Internet message boards are lighting up and certain stocks have seen some unusually dramatic price moves. David Mann, our Head of Global Exchange Traded Funds (ETFs) Capital Markets, ponders whether ETFs could be subject to similar volatility.
Like many people, I have been mesmerized by some of the dramatic recent market moves in stocks like GameStop Corp. and AMC Entertainment Holdings, which you can read about in the financial press. For this discussion, I really don’t want to rehash the impact of retail optimism, Reddit, and various internet message boards on the prices of these stocks—there are certainly plenty of other places to find such commentary.
For this article, I want to think through what would happen if the stock ticker lighting up everyone’s trading monitors was an ETF instead of a single stock.
Quick sidebar: For this discussion, I am only considering ETFs that hold an unlevered basket of stocks. These ETFs could hold stocks of a particular country, sector or theme. Inverse and leveraged stocks would just add another layer of complexity that we can revisit another day.
So, what would happen to our hypothetical ETF if it became the apple of the retail world’s eye? Could it possibly go from $30 to $100 in a single day?
First, let’s start with exhibit 1 and exhibit 2 to illustrate how this seems highly unlikely for ETFs:
- ETFs are open-ended funds
- The price of an ETF is based on the value of its underlying stocks.
For individual stocks, there are only a finite number of shares available for trading, which means market demand often drives the stock price (as we are currently witnessing). ETFs are open-ended funds, which means new ETF shares can be continuously created (by delivering the basket of stocks it holds) to meet that demand.
Next and somewhat related to the first point: since new shares can constantly be created or redeemed, the price of the ETF tends to stay in line with the value of the stocks it holds. If there was massive buying pressure on an ETF, then we would expect the ETF to trade above the price of the basket. That is when ETF arbitrage kicks in—market participants would then a) sell the ETF to investors, b) buy the underlying basket of stocks, c) deliver those stocks to the ETF as part of a creation. (The opposite would also be true if there was significant selling pressure.)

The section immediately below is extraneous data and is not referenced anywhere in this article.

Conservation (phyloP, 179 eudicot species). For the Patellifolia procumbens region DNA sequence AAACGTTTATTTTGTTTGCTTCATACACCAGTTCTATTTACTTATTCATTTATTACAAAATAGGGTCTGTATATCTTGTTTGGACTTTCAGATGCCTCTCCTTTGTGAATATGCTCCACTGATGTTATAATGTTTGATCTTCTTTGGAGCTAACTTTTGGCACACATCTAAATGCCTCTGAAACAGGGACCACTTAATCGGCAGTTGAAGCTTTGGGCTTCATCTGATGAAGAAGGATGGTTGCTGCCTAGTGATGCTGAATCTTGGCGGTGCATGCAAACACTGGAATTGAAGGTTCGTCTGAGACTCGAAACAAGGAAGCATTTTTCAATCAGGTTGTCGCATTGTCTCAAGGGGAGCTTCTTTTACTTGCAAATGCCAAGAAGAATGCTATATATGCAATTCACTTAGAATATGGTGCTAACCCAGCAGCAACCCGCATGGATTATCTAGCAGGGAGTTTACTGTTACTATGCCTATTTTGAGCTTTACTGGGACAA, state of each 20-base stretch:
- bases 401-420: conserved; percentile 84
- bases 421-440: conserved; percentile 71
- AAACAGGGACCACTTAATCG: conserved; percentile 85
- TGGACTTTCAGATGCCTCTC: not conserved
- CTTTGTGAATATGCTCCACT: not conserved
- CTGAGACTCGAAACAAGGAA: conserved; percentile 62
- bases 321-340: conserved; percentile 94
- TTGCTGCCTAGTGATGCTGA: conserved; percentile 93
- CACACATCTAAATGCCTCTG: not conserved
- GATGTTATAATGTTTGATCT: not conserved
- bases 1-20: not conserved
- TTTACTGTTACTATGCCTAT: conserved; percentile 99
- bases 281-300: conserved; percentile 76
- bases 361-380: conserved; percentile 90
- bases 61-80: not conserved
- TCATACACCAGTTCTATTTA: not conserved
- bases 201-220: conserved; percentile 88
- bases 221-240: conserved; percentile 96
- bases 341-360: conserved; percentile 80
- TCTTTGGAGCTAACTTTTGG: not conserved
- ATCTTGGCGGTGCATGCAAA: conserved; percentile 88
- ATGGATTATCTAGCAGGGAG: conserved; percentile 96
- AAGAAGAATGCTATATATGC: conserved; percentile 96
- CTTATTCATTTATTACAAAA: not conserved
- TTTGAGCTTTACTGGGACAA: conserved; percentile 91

Given those two points, I feel confident that the kind of price spikes we saw in stocks like the ones mentioned above are very unlikely to occur in an ETF. The ETF would need the 50 or 100 or 700 stocks it holds to increase their price by the same percentage. While not impossible, it’s certainly harder than moving up the price of only one stock.
BUT WAIT A MINUTE!!!
Here is a quote from my blog on trading and volatility back when the markets were under turmoil in March 2020:
For now, I want to go back to ETF arbitrage. Typically, those disconnects between an ETF’s price and its underlying basket price are very short-lived and very small in scale. However, very rarely—and usually during severe market moves and/or high levels of uncertainty in the values of the underlying securities—the duration of that disconnect can last longer.
Pricing that normally corrects itself in seconds may now take hours. ETF spreads will likely be wider, premium/discounts will be greater, and the trading will actually look more like single stocks or closed-end funds than open-ended ETFs.
Uh oh. Is it possible that the retail demand for an ETF goes bonkers at the exact same time there are high levels of uncertainty in the underlying market? For example, what if the demand for an ETF that only holds Taiwanese stocks started the first day of Chinese New Year when the underlying market is closed for five straight days?
My best guess is that there would be elevated ETF premiums compared with what we normally see during Chinese New Year, but trading would normalize as soon the Taiwan stock market opens back up for trading.
I do have to admit, it is a fun thought exercise…and Chinese New Year is only two weeks away!
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